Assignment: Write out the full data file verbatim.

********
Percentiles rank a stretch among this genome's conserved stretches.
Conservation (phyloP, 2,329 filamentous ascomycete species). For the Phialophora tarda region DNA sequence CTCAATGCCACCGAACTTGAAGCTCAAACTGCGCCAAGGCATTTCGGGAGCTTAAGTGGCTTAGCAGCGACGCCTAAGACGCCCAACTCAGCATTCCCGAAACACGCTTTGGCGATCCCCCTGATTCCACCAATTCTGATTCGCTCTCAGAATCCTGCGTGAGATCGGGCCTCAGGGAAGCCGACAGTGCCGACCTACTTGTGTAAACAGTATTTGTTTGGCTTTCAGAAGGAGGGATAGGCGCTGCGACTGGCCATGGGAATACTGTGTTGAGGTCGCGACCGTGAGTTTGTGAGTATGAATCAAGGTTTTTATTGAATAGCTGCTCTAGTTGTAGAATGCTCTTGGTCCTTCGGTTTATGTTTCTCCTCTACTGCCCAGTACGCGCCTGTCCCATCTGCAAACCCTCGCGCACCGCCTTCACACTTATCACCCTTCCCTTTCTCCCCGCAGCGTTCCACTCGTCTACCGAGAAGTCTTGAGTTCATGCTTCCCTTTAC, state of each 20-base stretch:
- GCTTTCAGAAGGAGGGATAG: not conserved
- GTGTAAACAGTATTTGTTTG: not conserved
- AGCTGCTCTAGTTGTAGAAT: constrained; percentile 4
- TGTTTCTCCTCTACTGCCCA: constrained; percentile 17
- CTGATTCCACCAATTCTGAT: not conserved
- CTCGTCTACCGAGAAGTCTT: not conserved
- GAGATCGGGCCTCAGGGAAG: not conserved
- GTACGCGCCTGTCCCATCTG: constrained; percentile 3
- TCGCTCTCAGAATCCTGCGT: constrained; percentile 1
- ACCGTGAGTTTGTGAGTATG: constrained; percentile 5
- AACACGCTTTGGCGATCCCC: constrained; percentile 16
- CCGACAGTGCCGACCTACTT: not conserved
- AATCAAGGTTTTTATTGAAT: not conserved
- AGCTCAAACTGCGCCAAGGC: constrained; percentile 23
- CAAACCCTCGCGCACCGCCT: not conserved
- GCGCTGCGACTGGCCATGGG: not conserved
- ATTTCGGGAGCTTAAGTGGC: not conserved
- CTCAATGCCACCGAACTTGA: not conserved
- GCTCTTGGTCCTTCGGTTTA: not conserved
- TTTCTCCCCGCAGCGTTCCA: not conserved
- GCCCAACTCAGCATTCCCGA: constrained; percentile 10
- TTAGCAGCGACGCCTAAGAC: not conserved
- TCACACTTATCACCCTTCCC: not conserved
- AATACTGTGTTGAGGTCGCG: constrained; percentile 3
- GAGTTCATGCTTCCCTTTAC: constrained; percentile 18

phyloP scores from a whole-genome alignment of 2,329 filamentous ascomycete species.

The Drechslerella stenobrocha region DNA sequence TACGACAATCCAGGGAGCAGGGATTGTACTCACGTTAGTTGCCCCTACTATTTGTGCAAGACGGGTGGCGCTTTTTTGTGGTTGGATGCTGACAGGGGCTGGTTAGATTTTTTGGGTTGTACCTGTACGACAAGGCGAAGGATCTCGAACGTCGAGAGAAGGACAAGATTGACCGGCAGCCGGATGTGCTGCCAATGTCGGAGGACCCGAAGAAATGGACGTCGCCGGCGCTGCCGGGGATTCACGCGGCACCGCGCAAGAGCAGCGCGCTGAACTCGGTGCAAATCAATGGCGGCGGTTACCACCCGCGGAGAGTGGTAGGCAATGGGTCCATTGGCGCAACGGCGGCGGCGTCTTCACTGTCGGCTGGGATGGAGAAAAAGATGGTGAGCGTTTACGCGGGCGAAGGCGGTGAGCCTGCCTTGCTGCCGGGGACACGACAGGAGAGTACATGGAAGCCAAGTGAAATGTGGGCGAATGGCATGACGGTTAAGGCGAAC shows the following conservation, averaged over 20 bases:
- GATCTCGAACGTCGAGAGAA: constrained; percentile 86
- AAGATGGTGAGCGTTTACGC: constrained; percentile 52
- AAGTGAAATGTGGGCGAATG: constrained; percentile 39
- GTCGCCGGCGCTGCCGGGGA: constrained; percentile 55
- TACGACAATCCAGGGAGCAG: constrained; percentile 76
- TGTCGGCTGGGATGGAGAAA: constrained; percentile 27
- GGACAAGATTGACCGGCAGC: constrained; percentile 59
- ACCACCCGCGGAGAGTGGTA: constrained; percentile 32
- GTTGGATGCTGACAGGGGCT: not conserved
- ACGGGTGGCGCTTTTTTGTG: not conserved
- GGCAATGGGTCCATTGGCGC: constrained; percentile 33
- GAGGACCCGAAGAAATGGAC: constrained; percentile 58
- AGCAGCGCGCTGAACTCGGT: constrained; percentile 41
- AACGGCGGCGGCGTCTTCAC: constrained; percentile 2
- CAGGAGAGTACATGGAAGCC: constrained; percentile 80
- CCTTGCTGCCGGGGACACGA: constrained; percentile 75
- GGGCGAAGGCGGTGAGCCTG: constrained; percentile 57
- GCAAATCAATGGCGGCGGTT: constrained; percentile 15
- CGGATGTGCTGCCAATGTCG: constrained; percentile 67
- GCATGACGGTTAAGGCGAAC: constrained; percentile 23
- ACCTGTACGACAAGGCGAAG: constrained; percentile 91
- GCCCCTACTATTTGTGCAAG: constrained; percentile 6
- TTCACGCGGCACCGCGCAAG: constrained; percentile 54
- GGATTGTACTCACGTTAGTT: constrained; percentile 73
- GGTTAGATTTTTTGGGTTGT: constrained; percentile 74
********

Percentiles rank a stretch among this genome's conserved stretches.
Conservation (phyloP, 2,329 filamentous ascomycete species). For the Phialophora tarda region DNA sequence CTCAATGCCACCGAACTTGAAGCTCAAACTGCGCCAAGGCATTTCGGGAGCTTAAGTGGCTTAGCAGCGACGCCTAAGACGCCCAACTCAGCATTCCCGAAACACGCTTTGGCGATCCCCCTGATTCCACCAATTCTGATTCGCTCTCAGAATCCTGCGTGAGATCGGGCCTCAGGGAAGCCGACAGTGCCGACCTACTTGTGTAAACAGTATTTGTTTGGCTTTCAGAAGGAGGGATAGGCGCTGCGACTGGCCATGGGAATACTGTGTTGAGGTCGCGACCGTGAGTTTGTGAGTATGAATCAAGGTTTTTATTGAATAGCTGCTCTAGTTGTAGAATGCTCTTGGTCCTTCGGTTTATGTTTCTCCTCTACTGCCCAGTACGCGCCTGTCCCATCTGCAAACCCTCGCGCACCGCCTTCACACTTATCACCCTTCCCTTTCTCCCCGCAGCGTTCCACTCGTCTACCGAGAAGTCTTGAGTTCATGCTTCCCTTTAC, state of each 20-base stretch:
- GCTTTCAGAAGGAGGGATAG: not conserved
- GTGTAAACAGTATTTGTTTG: not conserved
- AGCTGCTCTAGTTGTAGAAT: constrained; percentile 4
- TGTTTCTCCTCTACTGCCCA: constrained; percentile 17
- CTGATTCCACCAATTCTGAT: not conserved
- CTCGTCTACCGAGAAGTCTT: not conserved
- GAGATCGGGCCTCAGGGAAG: not conserved
- GTACGCGCCTGTCCCATCTG: constrained; percentile 3
- TCGCTCTCAGAATCCTGCGT: constrained; percentile 1
- ACCGTGAGTTTGTGAGTATG: constrained; percentile 5
- AACACGCTTTGGCGATCCCC: constrained; percentile 16
- CCGACAGTGCCGACCTACTT: not conserved
- AATCAAGGTTTTTATTGAAT: not conserved
- AGCTCAAACTGCGCCAAGGC: constrained; percentile 23
- CAAACCCTCGCGCACCGCCT: not conserved
- GCGCTGCGACTGGCCATGGG: not conserved
- ATTTCGGGAGCTTAAGTGGC: not conserved
- CTCAATGCCACCGAACTTGA: not conserved
- GCTCTTGGTCCTTCGGTTTA: not conserved
- TTTCTCCCCGCAGCGTTCCA: not conserved
- GCCCAACTCAGCATTCCCGA: constrained; percentile 10
- TTAGCAGCGACGCCTAAGAC: not conserved
- TCACACTTATCACCCTTCCC: not conserved
- AATACTGTGTTGAGGTCGCG: constrained; percentile 3
- GAGTTCATGCTTCCCTTTAC: constrained; percentile 18

phyloP scores from a whole-genome alignment of 2,329 filamentous ascomycete species.

The Drechslerella stenobrocha region DNA sequence TACGACAATCCAGGGAGCAGGGATTGTACTCACGTTAGTTGCCCCTACTATTTGTGCAAGACGGGTGGCGCTTTTTTGTGGTTGGATGCTGACAGGGGCTGGTTAGATTTTTTGGGTTGTACCTGTACGACAAGGCGAAGGATCTCGAACGTCGAGAGAAGGACAAGATTGACCGGCAGCCGGATGTGCTGCCAATGTCGGAGGACCCGAAGAAATGGACGTCGCCGGCGCTGCCGGGGATTCACGCGGCACCGCGCAAGAGCAGCGCGCTGAACTCGGTGCAAATCAATGGCGGCGGTTACCACCCGCGGAGAGTGGTAGGCAATGGGTCCATTGGCGCAACGGCGGCGGCGTCTTCACTGTCGGCTGGGATGGAGAAAAAGATGGTGAGCGTTTACGCGGGCGAAGGCGGTGAGCCTGCCTTGCTGCCGGGGACACGACAGGAGAGTACATGGAAGCCAAGTGAAATGTGGGCGAATGGCATGACGGTTAAGGCGAAC shows the following conservation, averaged over 20 bases:
- GATCTCGAACGTCGAGAGAA: constrained; percentile 86
- AAGATGGTGAGCGTTTACGC: constrained; percentile 52
- AAGTGAAATGTGGGCGAATG: constrained; percentile 39
- GTCGCCGGCGCTGCCGGGGA: constrained; percentile 55
- TACGACAATCCAGGGAGCAG: constrained; percentile 76
- TGTCGGCTGGGATGGAGAAA: constrained; percentile 27
- GGACAAGATTGACCGGCAGC: constrained; percentile 59
- ACCACCCGCGGAGAGTGGTA: constrained; percentile 32
- GTTGGATGCTGACAGGGGCT: not conserved
- ACGGGTGGCGCTTTTTTGTG: not conserved
- GGCAATGGGTCCATTGGCGC: constrained; percentile 33
- GAGGACCCGAAGAAATGGAC: constrained; percentile 58
- AGCAGCGCGCTGAACTCGGT: constrained; percentile 41
- AACGGCGGCGGCGTCTTCAC: constrained; percentile 2
- CAGGAGAGTACATGGAAGCC: constrained; percentile 80
- CCTTGCTGCCGGGGACACGA: constrained; percentile 75
- GGGCGAAGGCGGTGAGCCTG: constrained; percentile 57
- GCAAATCAATGGCGGCGGTT: constrained; percentile 15
- CGGATGTGCTGCCAATGTCG: constrained; percentile 67
- GCATGACGGTTAAGGCGAAC: constrained; percentile 23
- ACCTGTACGACAAGGCGAAG: constrained; percentile 91
- GCCCCTACTATTTGTGCAAG: constrained; percentile 6
- TTCACGCGGCACCGCGCAAG: constrained; percentile 54
- GGATTGTACTCACGTTAGTT: constrained; percentile 73
- GGTTAGATTTTTTGGGTTGT: constrained; percentile 74